CME: Weekly Report for Beef Viewed as Bullish
via The Cattle Site - 10 May 2019
US - The regular weekly export report for beef and pork was released yesterday and we viewed the report as neutral for the pork complex and bullish for beef, reports Steiner Consulting Group, DLR Division, Inc.
In the case of pork, we thought there were a number of positive indicators but probably just as many negative ones. The main positive number was the steady increase in pork export shipments. In the last four weeks exports were up 14 percent compared to a year ago. Lower exports to Mexico and Japan have been offset by higher exports to China and Hong Kong.
Market participants that have a more bullish view will likely focus on the fact that US export shipments to China are up sharply vs. last year despite a punishing tariff of 62 percent. However, it is important to remember that some of this product was booked when US pork prices were notably lower than today. On the negative side one could point to a sharp pullback in both exports and export sales to Mexico. Sales to Mexico in the last four weeks are down 51 percent from last year.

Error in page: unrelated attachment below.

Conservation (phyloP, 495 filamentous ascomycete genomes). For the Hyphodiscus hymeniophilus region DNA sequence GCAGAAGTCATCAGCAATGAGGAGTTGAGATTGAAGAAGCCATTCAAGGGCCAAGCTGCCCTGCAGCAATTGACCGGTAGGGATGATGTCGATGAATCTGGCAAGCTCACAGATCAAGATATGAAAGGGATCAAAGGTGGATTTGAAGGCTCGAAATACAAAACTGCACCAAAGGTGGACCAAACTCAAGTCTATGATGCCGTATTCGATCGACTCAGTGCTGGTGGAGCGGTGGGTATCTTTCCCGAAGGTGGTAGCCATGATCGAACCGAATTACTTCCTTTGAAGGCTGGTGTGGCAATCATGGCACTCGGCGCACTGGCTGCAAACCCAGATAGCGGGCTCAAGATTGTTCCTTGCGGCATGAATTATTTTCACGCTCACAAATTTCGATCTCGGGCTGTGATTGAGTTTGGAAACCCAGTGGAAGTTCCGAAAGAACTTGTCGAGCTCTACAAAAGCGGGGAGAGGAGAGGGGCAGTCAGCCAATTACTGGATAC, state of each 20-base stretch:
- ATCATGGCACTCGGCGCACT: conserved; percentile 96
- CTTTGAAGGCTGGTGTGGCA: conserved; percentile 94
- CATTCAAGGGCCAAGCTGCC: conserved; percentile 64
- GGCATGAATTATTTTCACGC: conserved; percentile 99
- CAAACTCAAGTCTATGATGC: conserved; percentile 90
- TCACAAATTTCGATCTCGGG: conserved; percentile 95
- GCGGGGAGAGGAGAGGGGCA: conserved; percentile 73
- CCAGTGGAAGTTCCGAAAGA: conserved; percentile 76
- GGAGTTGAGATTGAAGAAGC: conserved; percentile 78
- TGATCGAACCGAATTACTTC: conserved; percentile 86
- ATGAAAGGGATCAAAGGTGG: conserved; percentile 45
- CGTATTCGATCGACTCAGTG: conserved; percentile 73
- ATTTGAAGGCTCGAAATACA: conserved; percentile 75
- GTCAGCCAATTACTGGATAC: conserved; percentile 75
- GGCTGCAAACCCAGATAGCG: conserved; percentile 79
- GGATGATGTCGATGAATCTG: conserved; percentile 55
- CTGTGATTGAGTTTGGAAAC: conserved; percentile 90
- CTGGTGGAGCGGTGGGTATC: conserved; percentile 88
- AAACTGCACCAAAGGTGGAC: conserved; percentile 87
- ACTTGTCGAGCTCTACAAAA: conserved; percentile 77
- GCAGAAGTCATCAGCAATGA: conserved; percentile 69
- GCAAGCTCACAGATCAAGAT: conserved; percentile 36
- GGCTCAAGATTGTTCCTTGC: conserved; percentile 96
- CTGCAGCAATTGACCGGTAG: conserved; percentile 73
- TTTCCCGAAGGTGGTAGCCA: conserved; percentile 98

As for beef, the numbers were positive across the board. Weekly exports were near 24,000 MT compared to an average of around 13,000 MT in the previous three weeks. More importantly, export sales were up even more and in the last four weeks beef export sales were up 31 percent from a year ago.
Net export sales to South Korea jumped to 11,761 MT and for the last four weeks have averaged 6,696 MT/wk, 88 percent higher than a year ago. Please note that USDA issued official export statistics for all meat proteins yesterday. Our review will focus on the March export data and also look at how weekly exports compare to the official statistics.
Beef and pork packer margins have been going in different directions recently. While it is not unusual for pork packer margins to be squeezed in Q2 while beef margins expand, current margins are on the high/low end of ranges for recent years. Please keep in mind whenever you see such calculations that they are at best an approximation.
Each packer will have different margins based on capacity utilization, labor cost structure, cattle availability, etc. We simply look at a gross margin calculation to understand direction more than anything else. Also important is to consider the assumptions/benchmarks analysts are using in their calculations otherwise you can draw conclusions that are far off field.
In the case of beef we calculate the gross packer margin for last week at $329/head...
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